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Semi-perfect Information Games
Krishnendu Chatterjee, Tom Henzinger

Citation
Krishnendu Chatterjee, Tom Henzinger. "Semi-perfect Information Games". FSTTCS, December, 2005.

Abstract
Much recent research has focused on the applications of games with \omega-regular objectives in the control and verification of reactive systems. However, many of the game-based models are ill-suited for these applications, because they assume that each player has complete information about the state of the system (they are perfect-information games). This is because in many situations, a controller does not see the private state of the plant. Such scenarios are naturally modeled by partial-information games. On the other hand, these games are intractable; for example, partial-information games with simple reachability objectives are 2EXPTIME-complete. We study the intermediate case of semiperfect-information games, where one player has complete knowledge of the state, while the other player has only partial knowledge. This model is appropriate in control situations where a controller must cope with plant behavior that is as adversarial as possible, i.e., the controller has partial information while the plant has perfect information. As is customary, we assume that the controller and plant take turns to make moves. We show that these semiperfect-information turn-based games are equivalent to perfect-information concurrent games, where the two players choose their moves simultaneously and independently. Since the perfect-information concurrent games are well-understood, we obtain several results of how semiperfect-information turn-based games differ from perfect-information turn-based games on one hand, and from partial-information turn-based games on the other hand. In particular, semiperfect-information turn-based games can benefit from randomized strategies while the perfect-information variety cannot, and semiperfect-information turn-based games are in NP and coNP for all parity objectives.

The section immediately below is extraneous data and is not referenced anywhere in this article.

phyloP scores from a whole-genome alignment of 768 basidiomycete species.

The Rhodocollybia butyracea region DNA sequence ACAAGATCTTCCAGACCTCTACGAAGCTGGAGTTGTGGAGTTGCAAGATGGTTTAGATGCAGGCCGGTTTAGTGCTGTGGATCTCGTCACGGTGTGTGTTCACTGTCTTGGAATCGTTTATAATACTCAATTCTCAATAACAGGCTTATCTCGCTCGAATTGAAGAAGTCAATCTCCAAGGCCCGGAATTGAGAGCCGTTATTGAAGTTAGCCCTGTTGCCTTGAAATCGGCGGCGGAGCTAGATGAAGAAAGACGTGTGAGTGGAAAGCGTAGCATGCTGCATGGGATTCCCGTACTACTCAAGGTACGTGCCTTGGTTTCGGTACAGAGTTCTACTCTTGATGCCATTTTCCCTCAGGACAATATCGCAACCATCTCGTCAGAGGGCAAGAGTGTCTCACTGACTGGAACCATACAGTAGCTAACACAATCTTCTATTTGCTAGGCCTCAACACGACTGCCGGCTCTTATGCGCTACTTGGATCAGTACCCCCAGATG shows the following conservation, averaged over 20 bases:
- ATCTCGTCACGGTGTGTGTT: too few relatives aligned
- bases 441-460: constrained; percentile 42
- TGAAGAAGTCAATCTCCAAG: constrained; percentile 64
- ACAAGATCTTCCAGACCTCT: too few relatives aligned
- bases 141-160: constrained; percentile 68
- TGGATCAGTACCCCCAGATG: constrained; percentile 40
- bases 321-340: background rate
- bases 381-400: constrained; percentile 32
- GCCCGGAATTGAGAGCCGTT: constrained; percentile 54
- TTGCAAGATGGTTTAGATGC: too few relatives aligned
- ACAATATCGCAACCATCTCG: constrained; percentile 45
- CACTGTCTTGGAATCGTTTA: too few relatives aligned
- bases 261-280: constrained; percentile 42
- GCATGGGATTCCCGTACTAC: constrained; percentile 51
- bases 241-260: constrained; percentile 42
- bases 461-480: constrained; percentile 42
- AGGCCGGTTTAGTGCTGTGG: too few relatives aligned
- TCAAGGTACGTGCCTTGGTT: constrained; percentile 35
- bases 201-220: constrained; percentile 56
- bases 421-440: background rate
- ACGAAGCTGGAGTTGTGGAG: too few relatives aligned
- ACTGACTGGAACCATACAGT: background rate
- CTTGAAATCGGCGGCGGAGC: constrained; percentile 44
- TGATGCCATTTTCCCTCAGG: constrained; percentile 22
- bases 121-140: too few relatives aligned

Citation formats
• HTML
Krishnendu Chatterjee, Tom Henzinger. <a
href="http://chess.eecs.berkeley.edu/pubs/78.html"
>Semi-perfect Information Games</a>, FSTTCS,
December, 2005.
• Plain text
Krishnendu Chatterjee, Tom Henzinger. "Semi-perfect
Information Games". FSTTCS, December, 2005.
• BibTeX
@inproceedings{ChatterjeeHenzinger05_SemiperfectInformationGames,
author = {Krishnendu Chatterjee and Tom Henzinger},
title = {Semi-perfect Information Games},
booktitle = {FSTTCS},
month = {December},
year = {2005},
abstract = {Much recent research has focused on the
applications of games with \omega-regular
objectives in the control and verification of
reactive systems. However, many of the game-based
models are ill-suited for these applications,
because they assume that each player has complete
information about the state of the system (they
are perfect-information games). This is because in
many situations, a controller does not see the
private state of the plant. Such scenarios are
naturally modeled by partial-information games. On
the other hand, these games are intractable; for
example, partial-information games with simple
reachability objectives are 2EXPTIME-complete. We
study the intermediate case of
semiperfect-information games, where one player
has complete knowledge of the state, while the
other player has only partial knowledge. This
model is appropriate in control situations where a
controller must cope with plant behavior that is
as adversarial as possible, i.e., the controller
has partial information while the plant has
perfect information. As is customary, we assume
that the controller and plant take turns to make
moves. We show that these semiperfect-information
turn-based games are equivalent to
perfect-information concurrent games, where the
two players choose their moves simultaneously and
independently. Since the perfect-information
concurrent games are well-understood, we obtain
several results of how semiperfect-information
turn-based games differ from perfect-information
turn-based games on one hand, and from
partial-information turn-based games on the other
hand. In particular, semiperfect-information
turn-based games can benefit from randomized
strategies while the perfect-information variety
cannot, and semiperfect-information turn-based
games are in NP and coNP for all parity objectives.},
URL = {http://chess.eecs.berkeley.edu/pubs/78.html}
}


Posted by Krishnendu Chatterjee, PhD on 9 May 2006.
Groups: chess
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